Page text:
Windows 10 Settings app Microsoft

In the Settings app screen, you’ll take one of two actions depending on what version of Windows 10 you’re using. If you’ve upgraded to the Windows 10 Creators Update, which was released in April 2017, select Apps > Default apps. If you haven’t yet upgraded to the Windows 10 Creators Update, you won’t see an Apps icon on the Settings screen. Instead, select Settings > System > Default apps.

On the Default apps screen, you’ll see the default apps for email, maps, playing music, viewing photos and videos, and more. To change the default browser, you’ll have to scroll down to the bottom of your screen.

Windows 10 settings - default apps Microsoft

When you get to the bottom of the screen, you’ll see Microsoft Edge under the “Web browser” listing. Click the Microsoft Edge icon and you’ll see a pop-up with a list of your installed browsers.

Windows 10 settings - selecting a new default browser Microsoft

(Side note: The pop-up also has a “Look for an app in the Store” option, but if you click it, you won’t find Chrome, Firefox, Opera or any other browser you’ve likely ever heard of. Clicking it launches a search of the Windows App Store for the term “http,” which turns up a motley collection of apps, from file downloaders to an app that dims your Windows background to make it easier to view videos. There are also some little-known browsers listed, such as AeroBrowse and BlueSky Browser. Try them out if you like, but keep in mind that they’re Windows Store apps, and as a general rule, Windows Store apps are underpowered compared to desktop apps like Chrome, Firefox and Opera.)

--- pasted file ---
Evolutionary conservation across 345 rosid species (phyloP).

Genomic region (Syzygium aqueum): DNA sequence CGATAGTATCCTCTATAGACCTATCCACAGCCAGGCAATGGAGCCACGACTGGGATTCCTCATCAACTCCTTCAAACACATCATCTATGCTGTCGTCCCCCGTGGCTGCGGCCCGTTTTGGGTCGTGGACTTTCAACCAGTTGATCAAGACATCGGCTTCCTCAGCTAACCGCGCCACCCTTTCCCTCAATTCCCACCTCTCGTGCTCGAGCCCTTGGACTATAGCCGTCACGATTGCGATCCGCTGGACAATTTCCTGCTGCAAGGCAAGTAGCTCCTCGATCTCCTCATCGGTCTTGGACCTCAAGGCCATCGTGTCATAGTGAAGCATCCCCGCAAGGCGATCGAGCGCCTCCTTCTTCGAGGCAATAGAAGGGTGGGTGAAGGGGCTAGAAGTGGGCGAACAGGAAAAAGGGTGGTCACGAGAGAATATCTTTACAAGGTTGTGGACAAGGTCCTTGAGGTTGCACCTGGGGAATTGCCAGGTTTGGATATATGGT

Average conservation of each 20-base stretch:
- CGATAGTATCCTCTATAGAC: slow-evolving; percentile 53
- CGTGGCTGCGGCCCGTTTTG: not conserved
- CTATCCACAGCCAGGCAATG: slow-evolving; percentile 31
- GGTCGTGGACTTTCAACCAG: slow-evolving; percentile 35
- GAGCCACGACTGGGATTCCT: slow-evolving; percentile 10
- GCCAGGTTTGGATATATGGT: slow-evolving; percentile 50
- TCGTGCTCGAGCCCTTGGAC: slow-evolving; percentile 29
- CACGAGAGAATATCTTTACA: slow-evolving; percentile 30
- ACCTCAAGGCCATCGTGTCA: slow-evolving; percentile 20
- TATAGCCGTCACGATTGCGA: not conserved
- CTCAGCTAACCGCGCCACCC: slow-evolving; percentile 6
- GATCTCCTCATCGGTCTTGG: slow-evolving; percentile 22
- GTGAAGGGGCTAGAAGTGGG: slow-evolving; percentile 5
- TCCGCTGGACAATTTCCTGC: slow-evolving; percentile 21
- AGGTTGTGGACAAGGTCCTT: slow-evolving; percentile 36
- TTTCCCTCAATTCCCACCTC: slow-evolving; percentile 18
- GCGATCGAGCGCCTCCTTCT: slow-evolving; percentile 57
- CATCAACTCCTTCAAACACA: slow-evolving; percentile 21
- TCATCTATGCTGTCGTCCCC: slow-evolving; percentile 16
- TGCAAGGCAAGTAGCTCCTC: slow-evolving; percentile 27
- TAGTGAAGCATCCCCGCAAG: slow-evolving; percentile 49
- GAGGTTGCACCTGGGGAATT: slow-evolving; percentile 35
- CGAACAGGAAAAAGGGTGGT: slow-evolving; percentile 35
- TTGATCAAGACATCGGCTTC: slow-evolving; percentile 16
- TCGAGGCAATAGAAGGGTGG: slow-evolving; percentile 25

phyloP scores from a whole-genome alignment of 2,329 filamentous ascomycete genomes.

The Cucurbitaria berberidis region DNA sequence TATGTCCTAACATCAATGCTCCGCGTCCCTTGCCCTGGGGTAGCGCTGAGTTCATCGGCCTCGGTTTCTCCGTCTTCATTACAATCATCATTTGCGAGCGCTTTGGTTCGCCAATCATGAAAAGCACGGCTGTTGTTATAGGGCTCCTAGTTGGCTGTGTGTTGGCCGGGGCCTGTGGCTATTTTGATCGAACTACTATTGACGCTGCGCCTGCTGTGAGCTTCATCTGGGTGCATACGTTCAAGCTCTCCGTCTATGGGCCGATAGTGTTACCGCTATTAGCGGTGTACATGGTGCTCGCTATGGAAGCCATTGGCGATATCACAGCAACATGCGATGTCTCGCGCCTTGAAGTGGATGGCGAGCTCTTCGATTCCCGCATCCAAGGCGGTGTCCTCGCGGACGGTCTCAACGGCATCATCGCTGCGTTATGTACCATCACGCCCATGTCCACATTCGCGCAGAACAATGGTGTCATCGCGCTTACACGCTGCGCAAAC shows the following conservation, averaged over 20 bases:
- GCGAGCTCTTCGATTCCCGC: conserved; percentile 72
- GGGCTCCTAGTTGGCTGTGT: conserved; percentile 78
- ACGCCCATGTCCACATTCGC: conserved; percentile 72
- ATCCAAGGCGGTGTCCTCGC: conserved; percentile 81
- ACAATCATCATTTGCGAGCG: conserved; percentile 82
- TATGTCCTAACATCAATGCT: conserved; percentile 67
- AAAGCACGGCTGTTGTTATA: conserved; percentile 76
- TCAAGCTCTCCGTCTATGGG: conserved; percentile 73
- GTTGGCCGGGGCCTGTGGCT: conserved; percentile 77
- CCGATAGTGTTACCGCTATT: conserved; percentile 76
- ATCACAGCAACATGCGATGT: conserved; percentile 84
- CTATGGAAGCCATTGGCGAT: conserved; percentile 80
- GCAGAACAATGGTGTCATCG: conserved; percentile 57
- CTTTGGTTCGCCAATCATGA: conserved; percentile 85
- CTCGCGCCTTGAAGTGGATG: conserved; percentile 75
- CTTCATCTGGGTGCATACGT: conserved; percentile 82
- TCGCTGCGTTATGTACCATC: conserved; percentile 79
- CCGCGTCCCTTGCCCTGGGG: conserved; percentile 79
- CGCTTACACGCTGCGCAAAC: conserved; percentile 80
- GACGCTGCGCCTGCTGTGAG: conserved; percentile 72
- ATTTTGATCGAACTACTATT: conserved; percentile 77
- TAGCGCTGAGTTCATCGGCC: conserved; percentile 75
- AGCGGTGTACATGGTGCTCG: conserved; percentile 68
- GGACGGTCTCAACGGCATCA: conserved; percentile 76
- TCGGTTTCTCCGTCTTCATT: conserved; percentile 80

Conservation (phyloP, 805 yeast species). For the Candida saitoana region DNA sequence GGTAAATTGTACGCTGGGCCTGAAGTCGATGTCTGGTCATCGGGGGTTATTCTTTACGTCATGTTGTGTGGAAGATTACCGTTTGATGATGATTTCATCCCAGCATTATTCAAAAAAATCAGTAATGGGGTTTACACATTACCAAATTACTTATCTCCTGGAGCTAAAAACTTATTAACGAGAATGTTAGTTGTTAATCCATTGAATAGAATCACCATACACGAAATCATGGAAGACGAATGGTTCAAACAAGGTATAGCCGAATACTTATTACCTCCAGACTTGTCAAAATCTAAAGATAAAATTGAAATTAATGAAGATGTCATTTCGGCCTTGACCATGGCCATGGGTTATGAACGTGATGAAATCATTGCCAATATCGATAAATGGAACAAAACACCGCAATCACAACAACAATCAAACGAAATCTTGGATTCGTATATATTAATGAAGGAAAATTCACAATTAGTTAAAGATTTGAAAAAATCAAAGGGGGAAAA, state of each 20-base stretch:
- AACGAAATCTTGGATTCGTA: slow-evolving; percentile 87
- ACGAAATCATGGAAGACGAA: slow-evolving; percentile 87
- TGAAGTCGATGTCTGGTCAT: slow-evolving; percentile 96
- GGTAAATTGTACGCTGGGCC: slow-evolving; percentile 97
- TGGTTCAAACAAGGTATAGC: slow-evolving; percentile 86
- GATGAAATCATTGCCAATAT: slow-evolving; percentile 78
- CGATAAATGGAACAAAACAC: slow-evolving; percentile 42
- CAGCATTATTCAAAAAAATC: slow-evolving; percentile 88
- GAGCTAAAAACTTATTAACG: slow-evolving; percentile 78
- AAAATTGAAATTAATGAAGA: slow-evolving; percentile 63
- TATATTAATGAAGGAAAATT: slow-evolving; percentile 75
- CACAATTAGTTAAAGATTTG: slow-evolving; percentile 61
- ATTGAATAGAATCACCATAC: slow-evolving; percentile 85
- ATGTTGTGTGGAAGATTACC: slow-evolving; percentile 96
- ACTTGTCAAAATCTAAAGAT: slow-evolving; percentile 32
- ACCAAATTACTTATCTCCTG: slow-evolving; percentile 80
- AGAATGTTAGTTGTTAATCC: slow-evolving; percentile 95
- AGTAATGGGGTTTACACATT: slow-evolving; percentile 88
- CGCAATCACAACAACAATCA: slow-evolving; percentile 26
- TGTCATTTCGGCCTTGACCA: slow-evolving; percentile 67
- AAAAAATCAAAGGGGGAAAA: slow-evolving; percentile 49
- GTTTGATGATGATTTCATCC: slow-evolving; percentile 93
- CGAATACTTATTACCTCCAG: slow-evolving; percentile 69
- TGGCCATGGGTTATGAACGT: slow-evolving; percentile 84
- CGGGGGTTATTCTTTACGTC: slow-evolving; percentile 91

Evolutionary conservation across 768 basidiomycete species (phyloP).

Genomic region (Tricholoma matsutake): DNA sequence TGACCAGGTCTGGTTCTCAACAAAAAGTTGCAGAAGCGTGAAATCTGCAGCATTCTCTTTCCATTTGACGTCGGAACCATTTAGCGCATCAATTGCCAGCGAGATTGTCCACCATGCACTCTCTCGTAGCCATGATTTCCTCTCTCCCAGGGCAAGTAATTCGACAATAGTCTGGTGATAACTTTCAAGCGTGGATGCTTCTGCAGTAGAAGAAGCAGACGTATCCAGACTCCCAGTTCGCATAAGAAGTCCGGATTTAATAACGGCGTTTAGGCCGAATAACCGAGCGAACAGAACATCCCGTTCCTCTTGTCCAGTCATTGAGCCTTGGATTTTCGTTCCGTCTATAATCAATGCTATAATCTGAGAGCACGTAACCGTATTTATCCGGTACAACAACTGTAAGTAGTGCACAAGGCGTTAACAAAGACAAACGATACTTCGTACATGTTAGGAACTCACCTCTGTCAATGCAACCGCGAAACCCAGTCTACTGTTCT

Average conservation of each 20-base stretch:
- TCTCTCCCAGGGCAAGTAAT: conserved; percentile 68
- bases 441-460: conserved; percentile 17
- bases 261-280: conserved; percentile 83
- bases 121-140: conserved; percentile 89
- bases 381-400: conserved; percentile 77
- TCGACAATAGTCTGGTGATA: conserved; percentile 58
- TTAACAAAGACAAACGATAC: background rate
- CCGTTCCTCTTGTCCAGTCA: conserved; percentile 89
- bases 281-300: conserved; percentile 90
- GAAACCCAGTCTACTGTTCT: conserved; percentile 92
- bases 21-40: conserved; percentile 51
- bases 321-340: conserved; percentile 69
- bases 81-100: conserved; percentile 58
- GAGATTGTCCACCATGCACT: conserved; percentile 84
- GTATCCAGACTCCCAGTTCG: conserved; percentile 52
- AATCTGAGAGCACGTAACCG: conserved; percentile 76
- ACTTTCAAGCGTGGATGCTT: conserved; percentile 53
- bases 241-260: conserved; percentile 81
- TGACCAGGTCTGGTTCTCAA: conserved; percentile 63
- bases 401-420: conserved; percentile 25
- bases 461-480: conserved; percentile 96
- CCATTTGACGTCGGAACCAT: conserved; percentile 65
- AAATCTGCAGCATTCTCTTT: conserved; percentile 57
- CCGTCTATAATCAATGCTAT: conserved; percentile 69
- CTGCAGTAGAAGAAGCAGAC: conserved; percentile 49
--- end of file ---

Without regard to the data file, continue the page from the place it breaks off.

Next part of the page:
Click the browser that you’d like to be your default browser. As you’ll see when you click it, Microsoft doesn’t particularly want you to switch. A screen appears asking you to stay with Edge.

Windows 10 settings - before you switch browsers popup Microsoft

Click “Switch anyway,” and your new browser will now be the default. No need to restart; your work is done.

Windows 10 settings - Chrome as default browser

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Fixing Adobe Acrobat in Windows 10

Life is good. Microsoft Edge is your new default web browsing experience on Windows 10, and it offers a new streamlined interface, speed improvements, and a lot of new features, including the ability to open PDF files. However there is where a problem emerges for some of us.

While the PDF reader is a convenient feature, it currently only offers some basic functionalities, and out-of-the-box, Windows 10 makes it your default system PDF reader whether you like it or not. If you prefer to use a more advanced application, such as SumatraPDF, Xodo, or Adobe Acrobat Reader, or after a Windows 10 upgrade your settings aren’t preserved, you may want to change your settings to disable Microsoft Edge as your default PDF reader every time you open a file.

Lets walk through the steps to change your system settings to stop opening PDF files in the web browser by default.

How to disable Microsoft Edge as default PDF reader

In order to disable Microsoft Edge’s PDF feature, you need to change the file association, which you can do with the following steps: